by Gus Breiland
AMA Hosts Second Summit On Motorcycle Sound
The AMA has announced that the second National Summit on Motorcycle Sound was held on Saturday, May 14 in Columbus, Ohio, and that the group has published its recommendations for addressing the issue.
The recommendations have been released as a document called Sound Advice. It is the product of two years of effort by the Motorcycle Sound Working Group, which was formed after the first summit conference in May of 2003.
Contributors included representatives of the street and off-road motorcycling communities, as well as motorcycle manufacturers, aftermarket companies, event organizers, law enforcement, municipal government and research institutions and regulatory agencies.
“We’re grateful to all those who contributed to these recommendations, helping American motorcyclists address a difficult and important issue,” said Robert Rasor, AMA President. “Now, for the motorcycling community and the powersports industry, the real work begins and the AMA will continue to participate in creating solutions.”
“Sound Advice speaks with virtually every voice in American motorcycling and it speaks to everyone who has a stake in American motorcycling’s future,” said Ed Moreland, AMA Vice President for Government Relations and facilitator of the Motorcycle Sound Working Group. “We encourage motorcyclists, businesses and communities to work together to support the working group’s recommendations.”
To read the Sound Advice document, get a cup of coffee and dial into:
Harley-Davidson Motorcycles Selected To Serve The Los Angeles Police Department
MILWAUKEE (April 1, 2005) – The City of Los Angeles, employing the largest complement of police motorcycles of any Municipal agency in the United States, has issued a purchase order for 75 ABS-equipped Harley-Davidson Police Electra Glide motorcycles to replace a portion of their existing fleet of 393 motorcycles.
LAPD conducted exhaustive motorcycle performance testing in November 2004 involving Harley-Davidson, BMW and Honda police-spec motorcycles. Harley-Davidson motorcycles performed well in all tests including acceleration, handling and braking, and were ultimately deemed the motorcycle that best fit the mission of the LAPD. In addition to performance, other favorable criteria considered were purchase cost, the cost of maintenance and operation, and the fact that Harley-Davidson police motorcycles were deemed “reliable workhorses” by the LAPD.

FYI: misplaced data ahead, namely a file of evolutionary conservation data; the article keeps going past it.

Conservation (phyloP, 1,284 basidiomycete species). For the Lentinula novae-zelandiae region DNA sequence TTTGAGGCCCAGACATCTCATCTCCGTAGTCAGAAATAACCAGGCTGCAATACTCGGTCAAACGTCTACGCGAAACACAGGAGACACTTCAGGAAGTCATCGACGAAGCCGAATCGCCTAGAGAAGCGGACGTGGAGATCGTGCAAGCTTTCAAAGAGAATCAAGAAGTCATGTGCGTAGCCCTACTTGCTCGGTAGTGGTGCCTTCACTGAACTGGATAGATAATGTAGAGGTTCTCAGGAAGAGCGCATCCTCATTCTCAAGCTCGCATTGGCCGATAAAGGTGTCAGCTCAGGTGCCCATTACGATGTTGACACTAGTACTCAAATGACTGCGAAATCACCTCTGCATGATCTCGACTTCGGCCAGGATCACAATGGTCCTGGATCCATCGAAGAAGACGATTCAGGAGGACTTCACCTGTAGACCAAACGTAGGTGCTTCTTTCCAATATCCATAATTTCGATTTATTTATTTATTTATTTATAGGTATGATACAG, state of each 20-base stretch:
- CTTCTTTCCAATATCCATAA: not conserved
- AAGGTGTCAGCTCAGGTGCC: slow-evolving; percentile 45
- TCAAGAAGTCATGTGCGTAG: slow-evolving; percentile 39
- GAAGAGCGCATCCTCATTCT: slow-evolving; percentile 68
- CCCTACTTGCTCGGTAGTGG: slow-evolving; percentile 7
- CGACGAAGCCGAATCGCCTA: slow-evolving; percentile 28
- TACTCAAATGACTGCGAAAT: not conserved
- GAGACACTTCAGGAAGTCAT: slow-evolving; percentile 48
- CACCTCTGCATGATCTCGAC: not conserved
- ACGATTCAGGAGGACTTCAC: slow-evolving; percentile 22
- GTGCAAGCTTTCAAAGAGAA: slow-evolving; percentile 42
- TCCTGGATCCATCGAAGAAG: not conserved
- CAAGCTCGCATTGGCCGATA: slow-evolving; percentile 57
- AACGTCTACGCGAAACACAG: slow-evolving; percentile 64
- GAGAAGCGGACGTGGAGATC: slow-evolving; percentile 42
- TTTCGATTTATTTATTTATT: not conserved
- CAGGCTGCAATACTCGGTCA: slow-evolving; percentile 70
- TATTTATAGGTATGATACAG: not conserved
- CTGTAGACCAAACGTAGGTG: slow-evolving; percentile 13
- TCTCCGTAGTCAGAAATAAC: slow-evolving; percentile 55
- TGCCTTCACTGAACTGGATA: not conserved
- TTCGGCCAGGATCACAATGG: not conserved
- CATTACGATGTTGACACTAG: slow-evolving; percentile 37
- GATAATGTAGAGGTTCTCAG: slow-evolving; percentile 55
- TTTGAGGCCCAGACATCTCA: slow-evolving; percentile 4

Harley-Davidson police motorcycles are presently in service with some 2,800 law enforcement agencies nationwide and serve in some 45 countries abroad.
Trooper Suspended For “Too Bad” Response To 911 Call
The AMA had an update on the “Too Bad Trooper” in which they included a letter from the Connecticut State Patrol Commissioner. At the end of the article we have included excerpts from the Commissioner’s letter.
Media across the country has picked up a story about a Connecticut state trooper who was suspended for saying “too bad” in response to a 911 call about a motorcycle crash that ultimately led to the rider’s death.
When a friend of Justin Sawyer called 911 to report Sawyer had been in a street motorcycle crash in Lisbon, Connecticut, the state trooper who took the call responded by saying “Yeah, too bad” and hung up.
A second emergency call to 911 by another friend of Sawyer’s, answered by the same trooper, got a similar response: “Yeah, help will get there. Shouldn’t be playing games.” The trooper then hung up again. A third 911 call was answered by a female dispatcher who assessed the status of the injured rider, told the caller not to let anyone touch him and then said: “I will send an ambulance out there, OK?”
That incident happened last August. Sawyer died a week after the crash from his injuries. After a months-long internal investigation, Robert Peasley, the 18-year veteran trooper who took the initial calls, was suspended without pay for 15 days beginning on March 21.